Multiplexed host-induced gene silencing of Aspergillus flavus genes confers aflatoxin resistance in groundnut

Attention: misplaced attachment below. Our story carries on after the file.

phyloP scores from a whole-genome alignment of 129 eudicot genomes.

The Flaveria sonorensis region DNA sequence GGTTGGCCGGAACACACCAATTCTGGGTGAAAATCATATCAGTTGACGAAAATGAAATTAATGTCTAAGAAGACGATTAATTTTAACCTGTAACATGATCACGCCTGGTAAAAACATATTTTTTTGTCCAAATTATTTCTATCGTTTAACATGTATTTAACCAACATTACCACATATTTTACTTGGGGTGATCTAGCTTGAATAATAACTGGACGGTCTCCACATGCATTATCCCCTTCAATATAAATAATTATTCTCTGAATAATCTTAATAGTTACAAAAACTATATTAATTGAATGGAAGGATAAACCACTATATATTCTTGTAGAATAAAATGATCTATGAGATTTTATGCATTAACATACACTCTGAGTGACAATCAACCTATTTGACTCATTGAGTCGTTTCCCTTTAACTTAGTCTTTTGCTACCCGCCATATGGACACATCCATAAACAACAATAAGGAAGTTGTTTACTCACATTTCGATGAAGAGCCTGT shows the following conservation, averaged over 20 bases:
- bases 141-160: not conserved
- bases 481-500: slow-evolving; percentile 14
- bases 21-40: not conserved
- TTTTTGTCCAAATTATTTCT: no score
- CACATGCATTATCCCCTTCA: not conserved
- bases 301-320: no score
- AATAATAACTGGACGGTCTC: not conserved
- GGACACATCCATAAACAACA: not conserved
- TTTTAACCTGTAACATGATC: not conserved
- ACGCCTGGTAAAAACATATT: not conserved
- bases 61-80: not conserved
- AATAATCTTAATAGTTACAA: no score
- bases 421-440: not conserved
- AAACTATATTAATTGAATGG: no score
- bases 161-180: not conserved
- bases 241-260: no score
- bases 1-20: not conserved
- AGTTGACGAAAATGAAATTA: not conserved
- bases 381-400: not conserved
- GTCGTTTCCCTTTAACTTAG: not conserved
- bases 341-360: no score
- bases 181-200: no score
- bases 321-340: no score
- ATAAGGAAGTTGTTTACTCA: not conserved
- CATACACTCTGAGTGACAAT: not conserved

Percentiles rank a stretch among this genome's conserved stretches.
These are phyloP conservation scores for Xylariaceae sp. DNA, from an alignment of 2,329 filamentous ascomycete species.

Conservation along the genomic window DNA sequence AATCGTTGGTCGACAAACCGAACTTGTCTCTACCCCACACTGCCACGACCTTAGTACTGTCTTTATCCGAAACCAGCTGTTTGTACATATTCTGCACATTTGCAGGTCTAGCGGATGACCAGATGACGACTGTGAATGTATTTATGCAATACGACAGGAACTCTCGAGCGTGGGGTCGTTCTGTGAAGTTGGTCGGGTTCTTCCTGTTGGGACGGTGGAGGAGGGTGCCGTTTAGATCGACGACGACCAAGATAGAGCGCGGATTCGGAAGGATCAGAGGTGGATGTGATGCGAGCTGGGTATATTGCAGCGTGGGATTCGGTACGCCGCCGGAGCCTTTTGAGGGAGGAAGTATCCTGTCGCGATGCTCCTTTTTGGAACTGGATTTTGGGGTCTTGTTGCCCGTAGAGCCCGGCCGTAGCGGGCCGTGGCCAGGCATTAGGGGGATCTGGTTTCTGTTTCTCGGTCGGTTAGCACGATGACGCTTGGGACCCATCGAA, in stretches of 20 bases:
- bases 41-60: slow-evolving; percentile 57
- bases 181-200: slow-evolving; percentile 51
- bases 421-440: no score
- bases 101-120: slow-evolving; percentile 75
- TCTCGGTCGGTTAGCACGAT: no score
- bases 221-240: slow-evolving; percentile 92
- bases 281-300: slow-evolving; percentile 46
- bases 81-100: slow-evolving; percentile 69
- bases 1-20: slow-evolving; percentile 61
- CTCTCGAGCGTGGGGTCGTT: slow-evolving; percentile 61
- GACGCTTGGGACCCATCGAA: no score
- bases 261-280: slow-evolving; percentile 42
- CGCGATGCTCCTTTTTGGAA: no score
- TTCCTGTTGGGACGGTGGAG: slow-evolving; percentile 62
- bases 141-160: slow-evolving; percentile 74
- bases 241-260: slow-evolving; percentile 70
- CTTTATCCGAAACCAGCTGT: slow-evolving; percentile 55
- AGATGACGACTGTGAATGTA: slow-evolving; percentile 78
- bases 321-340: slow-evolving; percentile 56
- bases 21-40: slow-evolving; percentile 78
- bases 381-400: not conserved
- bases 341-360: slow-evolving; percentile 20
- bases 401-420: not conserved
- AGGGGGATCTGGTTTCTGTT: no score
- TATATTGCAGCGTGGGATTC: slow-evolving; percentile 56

Aflatoxins are immunosuppressive and carcinogenic secondary metabolites, produced by the filamentous ascomycete Aspergillus flavus, that are hazardous to animal and human health. In this study, we show that multiplexed host-induced gene silencing (HIGS) of Aspergillus flavus genes essential for fungal sporulation and aflatoxin production (nsdC, veA, aflR, and aflM) confers enhanced resistance to Aspergillus infection and aflatoxin contamination in groundnut (<20 ppb). Comparative proteomic analysis of contrasting groundnut genotypes (WT and near-isogenic HIGS lines) supported a better understanding of the molecular processes underlying the induced resistance and identified several groundnut metabolites that might play a significant role in resistance to Aspergillus infection and aflatoxin contamination. Fungal differentiation and pathogenicity proteins, including calmodulin, transcriptional activator-HacA, kynurenine 3-monooxygenase 2, VeA, VelC, and several aflatoxin pathway biosynthetic enzymes, were downregulated in Aspergillus infecting the HIGS lines. Additionally, in the resistant HIGS lines, a number of host resistance proteins associated with fatty acid metabolism were strongly induced, including phosphatidylinositol phosphate kinase, lysophosphatidic acyltransferase-5, palmitoyl-monogalactosyldiacylglycerol Δ-7 desaturase, ceramide kinase-related protein, sphingolipid Δ-8 desaturase, and phospholipase-D. Combined, this knowledge can be used for groundnut pre-breeding and breeding programs to provide a safe and secure food supply.